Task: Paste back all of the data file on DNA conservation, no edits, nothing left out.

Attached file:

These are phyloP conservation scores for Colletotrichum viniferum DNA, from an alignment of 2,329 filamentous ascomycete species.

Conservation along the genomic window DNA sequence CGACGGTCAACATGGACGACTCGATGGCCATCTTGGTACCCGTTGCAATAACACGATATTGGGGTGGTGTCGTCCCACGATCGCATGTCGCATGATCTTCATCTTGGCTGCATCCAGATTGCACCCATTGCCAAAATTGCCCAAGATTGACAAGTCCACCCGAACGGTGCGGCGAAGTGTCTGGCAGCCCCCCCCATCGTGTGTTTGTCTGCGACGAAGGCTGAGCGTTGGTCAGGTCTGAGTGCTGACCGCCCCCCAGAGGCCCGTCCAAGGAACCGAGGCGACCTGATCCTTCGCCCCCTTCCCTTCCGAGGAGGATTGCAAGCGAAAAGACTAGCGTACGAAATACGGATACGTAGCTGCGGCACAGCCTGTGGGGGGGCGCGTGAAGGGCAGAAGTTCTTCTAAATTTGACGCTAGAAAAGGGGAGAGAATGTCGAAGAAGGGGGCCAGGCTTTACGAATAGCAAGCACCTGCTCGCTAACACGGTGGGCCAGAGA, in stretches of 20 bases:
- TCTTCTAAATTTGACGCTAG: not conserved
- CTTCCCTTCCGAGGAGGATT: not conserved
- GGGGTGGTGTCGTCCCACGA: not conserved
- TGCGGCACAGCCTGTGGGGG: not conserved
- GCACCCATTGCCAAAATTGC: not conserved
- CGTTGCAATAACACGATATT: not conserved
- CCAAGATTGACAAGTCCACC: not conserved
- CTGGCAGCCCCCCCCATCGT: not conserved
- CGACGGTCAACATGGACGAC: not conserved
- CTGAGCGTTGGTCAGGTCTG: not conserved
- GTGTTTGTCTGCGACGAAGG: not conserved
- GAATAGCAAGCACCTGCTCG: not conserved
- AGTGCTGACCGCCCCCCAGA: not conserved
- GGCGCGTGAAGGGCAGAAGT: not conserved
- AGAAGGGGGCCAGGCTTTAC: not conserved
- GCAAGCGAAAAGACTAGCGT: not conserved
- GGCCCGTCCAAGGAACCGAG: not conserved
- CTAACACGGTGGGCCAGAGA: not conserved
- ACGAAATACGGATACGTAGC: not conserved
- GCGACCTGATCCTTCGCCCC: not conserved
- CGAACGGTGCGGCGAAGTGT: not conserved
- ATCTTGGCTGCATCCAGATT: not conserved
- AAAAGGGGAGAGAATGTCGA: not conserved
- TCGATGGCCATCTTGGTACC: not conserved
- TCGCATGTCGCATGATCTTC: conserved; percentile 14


These are phyloP conservation scores for Colletotrichum viniferum DNA, from an alignment of 2,329 filamentous ascomycete species.

Conservation along the genomic window DNA sequence CGACGGTCAACATGGACGACTCGATGGCCATCTTGGTACCCGTTGCAATAACACGATATTGGGGTGGTGTCGTCCCACGATCGCATGTCGCATGATCTTCATCTTGGCTGCATCCAGATTGCACCCATTGCCAAAATTGCCCAAGATTGACAAGTCCACCCGAACGGTGCGGCGAAGTGTCTGGCAGCCCCCCCCATCGTGTGTTTGTCTGCGACGAAGGCTGAGCGTTGGTCAGGTCTGAGTGCTGACCGCCCCCCAGAGGCCCGTCCAAGGAACCGAGGCGACCTGATCCTTCGCCCCCTTCCCTTCCGAGGAGGATTGCAAGCGAAAAGACTAGCGTACGAAATACGGATACGTAGCTGCGGCACAGCCTGTGGGGGGGCGCGTGAAGGGCAGAAGTTCTTCTAAATTTGACGCTAGAAAAGGGGAGAGAATGTCGAAGAAGGGGGCCAGGCTTTACGAATAGCAAGCACCTGCTCGCTAACACGGTGGGCCAGAGA, in stretches of 20 bases:
- TCTTCTAAATTTGACGCTAG: not conserved
- CTTCCCTTCCGAGGAGGATT: not conserved
- GGGGTGGTGTCGTCCCACGA: not conserved
- TGCGGCACAGCCTGTGGGGG: not conserved
- GCACCCATTGCCAAAATTGC: not conserved
- CGTTGCAATAACACGATATT: not conserved
- CCAAGATTGACAAGTCCACC: not conserved
- CTGGCAGCCCCCCCCATCGT: not conserved
- CGACGGTCAACATGGACGAC: not conserved
- CTGAGCGTTGGTCAGGTCTG: not conserved
- GTGTTTGTCTGCGACGAAGG: not conserved
- GAATAGCAAGCACCTGCTCG: not conserved
- AGTGCTGACCGCCCCCCAGA: not conserved
- GGCGCGTGAAGGGCAGAAGT: not conserved
- AGAAGGGGGCCAGGCTTTAC: not conserved
- GCAAGCGAAAAGACTAGCGT: not conserved
- GGCCCGTCCAAGGAACCGAG: not conserved
- CTAACACGGTGGGCCAGAGA: not conserved
- ACGAAATACGGATACGTAGC: not conserved
- GCGACCTGATCCTTCGCCCC: not conserved
- CGAACGGTGCGGCGAAGTGT: not conserved
- ATCTTGGCTGCATCCAGATT: not conserved
- AAAAGGGGAGAGAATGTCGA: not conserved
- TCGATGGCCATCTTGGTACC: not conserved
- TCGCATGTCGCATGATCTTC: conserved; percentile 14